Everything was possible, yesterday.
The most famous was none of them -- all being outgloried by a movie-star wife.
One had been a professional basketball player, but that stopped counting for much as soon as the winning vote was cast.
One was youth, at 26.
One was a very gray freshman at 68.
All were winners, even -- or especially -- the daughter of Alf Landon, whom the country forgot about in hordes in 1936.
There were 77 new members in the House, 20 in the Senate of the 96th Congress, and yesterday was the day they got to eat the bacon they'd brought home on election day. They toasted themselves in benisons of song from a black quinted; in Dr. Prpper, in cheers raised with the last victory speeches of a long, long year now over.
All, of course, will spend less, tax lighter and sweep harder, as new brooms should do, and at the great susurrus of receptions all over the Hill, most still believed it -- except, of course, for the Old and Great Ones who glided in to offer welcomes, and remember the day in their own lives when everything was possible. Henry Allen
"When is the caterer arriving?" asked one guest as a member of the staff of Rep. James Michael Shannon (D-Mass.) pulled a box of five varieties of doughnuts from the office closet and arranged them next to the coffee on a table strewn with Boston newspapers. No caterer.
"We had a people's campaign," explained Bill Maren, campaign finance chairman for Shannon, who at 26 is the youngest freshman member of Congress. "So we have doughnuts instead of liquor. I have to go to some other guy's party to get a drink."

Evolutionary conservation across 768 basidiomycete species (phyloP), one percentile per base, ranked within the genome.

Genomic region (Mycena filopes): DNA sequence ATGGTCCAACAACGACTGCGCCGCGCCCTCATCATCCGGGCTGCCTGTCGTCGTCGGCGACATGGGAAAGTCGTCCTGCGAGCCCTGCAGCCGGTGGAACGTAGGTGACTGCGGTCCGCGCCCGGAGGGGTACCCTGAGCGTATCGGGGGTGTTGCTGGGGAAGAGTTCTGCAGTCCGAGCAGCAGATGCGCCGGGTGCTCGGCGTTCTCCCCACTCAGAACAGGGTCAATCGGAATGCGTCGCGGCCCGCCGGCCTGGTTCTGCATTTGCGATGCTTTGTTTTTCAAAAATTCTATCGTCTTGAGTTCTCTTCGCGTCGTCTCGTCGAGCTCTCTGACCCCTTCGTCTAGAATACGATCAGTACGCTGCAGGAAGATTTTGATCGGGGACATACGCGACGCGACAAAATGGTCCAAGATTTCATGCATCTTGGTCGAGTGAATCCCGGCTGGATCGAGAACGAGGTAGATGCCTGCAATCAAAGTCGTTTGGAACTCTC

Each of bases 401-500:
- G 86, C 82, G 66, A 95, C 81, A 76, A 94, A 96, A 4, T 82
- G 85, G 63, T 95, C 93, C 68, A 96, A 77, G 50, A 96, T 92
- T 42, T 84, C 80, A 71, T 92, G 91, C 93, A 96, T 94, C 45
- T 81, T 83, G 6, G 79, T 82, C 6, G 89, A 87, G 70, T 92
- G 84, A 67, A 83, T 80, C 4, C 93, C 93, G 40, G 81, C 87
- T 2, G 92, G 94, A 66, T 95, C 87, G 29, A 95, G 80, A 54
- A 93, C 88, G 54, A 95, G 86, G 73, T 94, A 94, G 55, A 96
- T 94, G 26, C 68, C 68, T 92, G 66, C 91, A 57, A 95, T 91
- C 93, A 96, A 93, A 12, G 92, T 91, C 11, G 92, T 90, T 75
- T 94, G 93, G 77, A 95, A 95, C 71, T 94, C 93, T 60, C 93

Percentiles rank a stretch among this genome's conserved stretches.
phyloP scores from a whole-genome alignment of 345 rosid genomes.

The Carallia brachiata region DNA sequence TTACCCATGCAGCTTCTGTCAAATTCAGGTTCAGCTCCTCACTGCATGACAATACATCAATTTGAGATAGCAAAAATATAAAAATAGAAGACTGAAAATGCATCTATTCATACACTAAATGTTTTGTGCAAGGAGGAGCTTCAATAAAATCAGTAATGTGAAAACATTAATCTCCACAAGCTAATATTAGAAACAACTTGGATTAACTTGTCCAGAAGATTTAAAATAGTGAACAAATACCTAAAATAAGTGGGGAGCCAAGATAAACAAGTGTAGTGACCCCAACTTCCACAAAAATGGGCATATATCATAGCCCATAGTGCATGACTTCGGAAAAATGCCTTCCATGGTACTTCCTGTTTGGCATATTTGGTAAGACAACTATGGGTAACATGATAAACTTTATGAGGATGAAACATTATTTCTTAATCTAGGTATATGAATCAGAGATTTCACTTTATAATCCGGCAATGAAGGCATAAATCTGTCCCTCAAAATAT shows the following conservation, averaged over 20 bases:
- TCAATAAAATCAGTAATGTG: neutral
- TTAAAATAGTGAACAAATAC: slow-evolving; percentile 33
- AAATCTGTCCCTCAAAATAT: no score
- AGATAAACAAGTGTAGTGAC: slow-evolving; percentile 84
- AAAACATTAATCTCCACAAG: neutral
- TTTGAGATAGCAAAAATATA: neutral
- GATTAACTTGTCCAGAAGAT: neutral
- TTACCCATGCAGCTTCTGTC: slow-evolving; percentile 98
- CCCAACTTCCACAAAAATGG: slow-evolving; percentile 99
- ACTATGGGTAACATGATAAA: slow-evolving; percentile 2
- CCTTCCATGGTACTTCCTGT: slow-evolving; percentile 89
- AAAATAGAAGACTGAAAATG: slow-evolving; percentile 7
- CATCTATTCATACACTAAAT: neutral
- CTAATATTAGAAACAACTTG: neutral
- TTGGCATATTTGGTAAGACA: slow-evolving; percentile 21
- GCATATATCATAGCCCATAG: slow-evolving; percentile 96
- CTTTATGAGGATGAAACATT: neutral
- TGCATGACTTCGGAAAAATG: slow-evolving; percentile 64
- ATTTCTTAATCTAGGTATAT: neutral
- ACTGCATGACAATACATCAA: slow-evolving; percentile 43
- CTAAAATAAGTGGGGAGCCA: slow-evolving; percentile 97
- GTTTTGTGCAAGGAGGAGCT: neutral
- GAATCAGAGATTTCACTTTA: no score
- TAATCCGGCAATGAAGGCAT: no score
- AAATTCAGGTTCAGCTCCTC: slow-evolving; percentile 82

Shannons's Washington stsff (the oldest, Ron Suduiko, turned 30 last week and co-workers affectionately dubbed him "Dad") and his supporters might have preferred wine-and cheese to coffee-and-doughnuts.
"He doesn't look 26," said David McGinn, who will work out of Shannon's home office. "In fact. The only time the question of age came up was when he first brought up the idea of running. I suddenly realized that I didn't know how old he was. When I asked him, he quickly assured me, 'It's okay, it's okay. I'm 26!'"
Shannon, who's married but has no children, says that when he first began to interview for his staff he thought he had better hire some older people, but then reconsidered. "If I held people's youth against them, I would have been doing just what I asked people not to do to me," he says.